Chögyam Trungpa (Wylie: Chos rgyam Drung pa; March 5, 1939 – April 4, 1987) was a Buddhist meditation master and holder of both the Kagyu and Nyingma lineages, the eleventh Trungpa tülku, a tertön, supreme abbot of the Surmang monasteries, scholar, teacher, poet, artist, and originator of a radical re-presentation of Shambhala vision.
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Monetary donations to a spiritual cause, contributions of physical labor, involvement with a particular guru, none of these necessarily mean that we have actually committed ourselves to openness. More likely these kinds of commitments are simply ways of proving that we have joined the side of "right.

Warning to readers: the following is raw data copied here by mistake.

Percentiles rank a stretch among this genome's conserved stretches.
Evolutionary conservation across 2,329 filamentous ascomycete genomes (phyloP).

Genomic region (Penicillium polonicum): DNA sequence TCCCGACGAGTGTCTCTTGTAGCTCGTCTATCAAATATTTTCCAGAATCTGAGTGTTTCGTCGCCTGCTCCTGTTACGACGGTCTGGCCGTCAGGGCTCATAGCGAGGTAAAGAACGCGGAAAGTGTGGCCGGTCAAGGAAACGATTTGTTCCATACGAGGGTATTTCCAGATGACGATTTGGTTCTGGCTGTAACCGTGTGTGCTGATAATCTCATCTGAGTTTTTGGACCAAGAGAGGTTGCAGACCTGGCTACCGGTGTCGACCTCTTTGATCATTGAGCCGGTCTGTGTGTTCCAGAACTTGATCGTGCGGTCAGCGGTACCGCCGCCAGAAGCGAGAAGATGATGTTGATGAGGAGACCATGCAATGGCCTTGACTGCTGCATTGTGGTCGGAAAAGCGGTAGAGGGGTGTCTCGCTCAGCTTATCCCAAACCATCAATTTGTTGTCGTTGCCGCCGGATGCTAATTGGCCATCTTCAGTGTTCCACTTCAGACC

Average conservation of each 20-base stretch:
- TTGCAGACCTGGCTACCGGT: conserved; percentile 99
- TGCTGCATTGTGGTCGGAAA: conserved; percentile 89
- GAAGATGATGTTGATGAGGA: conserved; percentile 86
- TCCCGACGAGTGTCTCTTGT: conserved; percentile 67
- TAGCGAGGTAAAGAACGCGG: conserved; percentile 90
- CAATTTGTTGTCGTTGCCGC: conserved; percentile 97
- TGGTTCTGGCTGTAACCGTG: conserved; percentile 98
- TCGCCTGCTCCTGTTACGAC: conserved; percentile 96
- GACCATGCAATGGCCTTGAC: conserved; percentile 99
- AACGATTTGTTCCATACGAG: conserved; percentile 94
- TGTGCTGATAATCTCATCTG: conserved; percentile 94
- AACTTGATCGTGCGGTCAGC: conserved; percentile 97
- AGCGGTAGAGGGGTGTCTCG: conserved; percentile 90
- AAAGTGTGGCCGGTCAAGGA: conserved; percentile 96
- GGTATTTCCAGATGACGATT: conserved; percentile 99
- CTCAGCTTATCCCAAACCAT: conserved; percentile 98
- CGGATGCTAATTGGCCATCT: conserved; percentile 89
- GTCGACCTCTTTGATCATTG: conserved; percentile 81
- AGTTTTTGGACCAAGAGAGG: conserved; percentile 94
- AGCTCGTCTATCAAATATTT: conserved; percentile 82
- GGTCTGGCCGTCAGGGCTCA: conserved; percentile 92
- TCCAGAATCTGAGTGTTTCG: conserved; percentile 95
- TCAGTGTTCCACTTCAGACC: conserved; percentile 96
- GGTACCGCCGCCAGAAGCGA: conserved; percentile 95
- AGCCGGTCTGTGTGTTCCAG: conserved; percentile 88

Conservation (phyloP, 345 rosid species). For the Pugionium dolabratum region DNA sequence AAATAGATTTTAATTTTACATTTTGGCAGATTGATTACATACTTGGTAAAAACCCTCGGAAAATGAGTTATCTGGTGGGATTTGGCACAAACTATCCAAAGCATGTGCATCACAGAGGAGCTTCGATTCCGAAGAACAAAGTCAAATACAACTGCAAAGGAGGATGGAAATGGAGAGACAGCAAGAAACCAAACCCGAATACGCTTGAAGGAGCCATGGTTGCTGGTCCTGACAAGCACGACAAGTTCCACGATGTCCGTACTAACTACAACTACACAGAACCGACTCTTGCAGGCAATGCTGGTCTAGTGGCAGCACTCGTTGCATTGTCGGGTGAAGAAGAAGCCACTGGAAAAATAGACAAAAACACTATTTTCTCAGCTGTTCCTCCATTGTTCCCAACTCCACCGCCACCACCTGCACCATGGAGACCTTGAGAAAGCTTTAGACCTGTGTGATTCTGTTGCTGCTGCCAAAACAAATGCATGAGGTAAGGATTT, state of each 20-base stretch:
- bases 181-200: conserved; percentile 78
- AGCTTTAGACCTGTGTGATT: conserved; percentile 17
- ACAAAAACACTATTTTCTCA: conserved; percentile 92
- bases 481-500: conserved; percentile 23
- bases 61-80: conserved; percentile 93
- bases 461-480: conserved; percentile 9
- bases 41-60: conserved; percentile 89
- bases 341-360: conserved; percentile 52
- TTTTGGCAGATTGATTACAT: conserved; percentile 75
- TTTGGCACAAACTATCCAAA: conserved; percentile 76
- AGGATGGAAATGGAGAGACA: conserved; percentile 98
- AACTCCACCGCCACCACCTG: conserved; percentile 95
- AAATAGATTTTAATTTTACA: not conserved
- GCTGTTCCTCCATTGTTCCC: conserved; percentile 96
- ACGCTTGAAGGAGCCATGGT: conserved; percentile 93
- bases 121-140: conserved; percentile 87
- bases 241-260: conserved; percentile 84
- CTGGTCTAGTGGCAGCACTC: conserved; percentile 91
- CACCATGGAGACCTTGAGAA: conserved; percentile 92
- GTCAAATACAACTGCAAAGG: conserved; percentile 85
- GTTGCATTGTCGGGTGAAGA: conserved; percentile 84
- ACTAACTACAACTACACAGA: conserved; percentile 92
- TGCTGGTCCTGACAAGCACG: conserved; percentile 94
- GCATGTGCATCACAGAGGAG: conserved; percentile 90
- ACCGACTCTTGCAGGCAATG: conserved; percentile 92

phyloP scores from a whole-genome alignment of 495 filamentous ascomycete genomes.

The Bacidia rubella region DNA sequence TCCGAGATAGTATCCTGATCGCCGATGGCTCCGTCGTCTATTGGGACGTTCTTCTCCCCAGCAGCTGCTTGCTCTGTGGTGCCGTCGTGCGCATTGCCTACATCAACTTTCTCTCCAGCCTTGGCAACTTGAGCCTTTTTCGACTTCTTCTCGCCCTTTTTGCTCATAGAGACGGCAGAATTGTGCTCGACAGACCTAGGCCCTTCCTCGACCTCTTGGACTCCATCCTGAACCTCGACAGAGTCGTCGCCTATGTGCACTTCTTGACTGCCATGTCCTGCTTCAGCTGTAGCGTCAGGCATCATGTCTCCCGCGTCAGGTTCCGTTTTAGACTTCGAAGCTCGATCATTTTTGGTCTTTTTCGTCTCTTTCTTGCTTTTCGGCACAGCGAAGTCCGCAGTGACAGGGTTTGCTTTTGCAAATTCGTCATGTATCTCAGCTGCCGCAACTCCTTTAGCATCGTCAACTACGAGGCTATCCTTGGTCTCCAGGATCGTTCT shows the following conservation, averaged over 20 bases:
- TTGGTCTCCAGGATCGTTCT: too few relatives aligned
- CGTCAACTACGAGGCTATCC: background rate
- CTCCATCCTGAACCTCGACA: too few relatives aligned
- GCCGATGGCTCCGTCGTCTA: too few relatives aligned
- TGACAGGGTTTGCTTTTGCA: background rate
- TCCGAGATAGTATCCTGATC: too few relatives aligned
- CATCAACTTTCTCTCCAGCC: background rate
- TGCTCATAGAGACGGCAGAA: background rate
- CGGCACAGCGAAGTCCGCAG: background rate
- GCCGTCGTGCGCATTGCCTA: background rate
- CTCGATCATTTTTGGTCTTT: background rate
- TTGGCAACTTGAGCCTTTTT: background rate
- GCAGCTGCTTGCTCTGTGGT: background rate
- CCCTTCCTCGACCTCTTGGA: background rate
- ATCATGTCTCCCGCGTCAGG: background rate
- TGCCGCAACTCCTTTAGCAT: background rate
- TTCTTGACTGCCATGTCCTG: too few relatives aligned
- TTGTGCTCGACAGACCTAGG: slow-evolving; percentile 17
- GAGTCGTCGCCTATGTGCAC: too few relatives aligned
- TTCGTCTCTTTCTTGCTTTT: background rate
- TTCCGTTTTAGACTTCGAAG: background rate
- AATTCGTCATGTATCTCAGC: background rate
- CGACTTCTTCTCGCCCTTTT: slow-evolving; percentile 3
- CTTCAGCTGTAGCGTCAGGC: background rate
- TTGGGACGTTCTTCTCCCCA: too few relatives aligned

Disappointment is a good sign of basic intelligence. It cannot be compared to anything else: it is so sharp, precise, obvious and direct. If we can open, then we suddenly begin to see that our expectations are irrelevant compared with the reality of the situations we are facing.
Awareness is not something that needs to be manufactured: when there is a gap, awareness enters into us. So awareness does not require a certain particular effort. Such an effort is unnecessary. Awareness is like a wind. If you open your doors and windows, it is bound to come in.
Most people aren't appreciated enough, and the bravest things we do in our lives are usually known only to ourselves. No one throws ticker tape on the man who chose to be faithful to his wife, on the lawyer who didn't take the drug money, on the daughter who held her tongue again and again. All this anonymous heroism.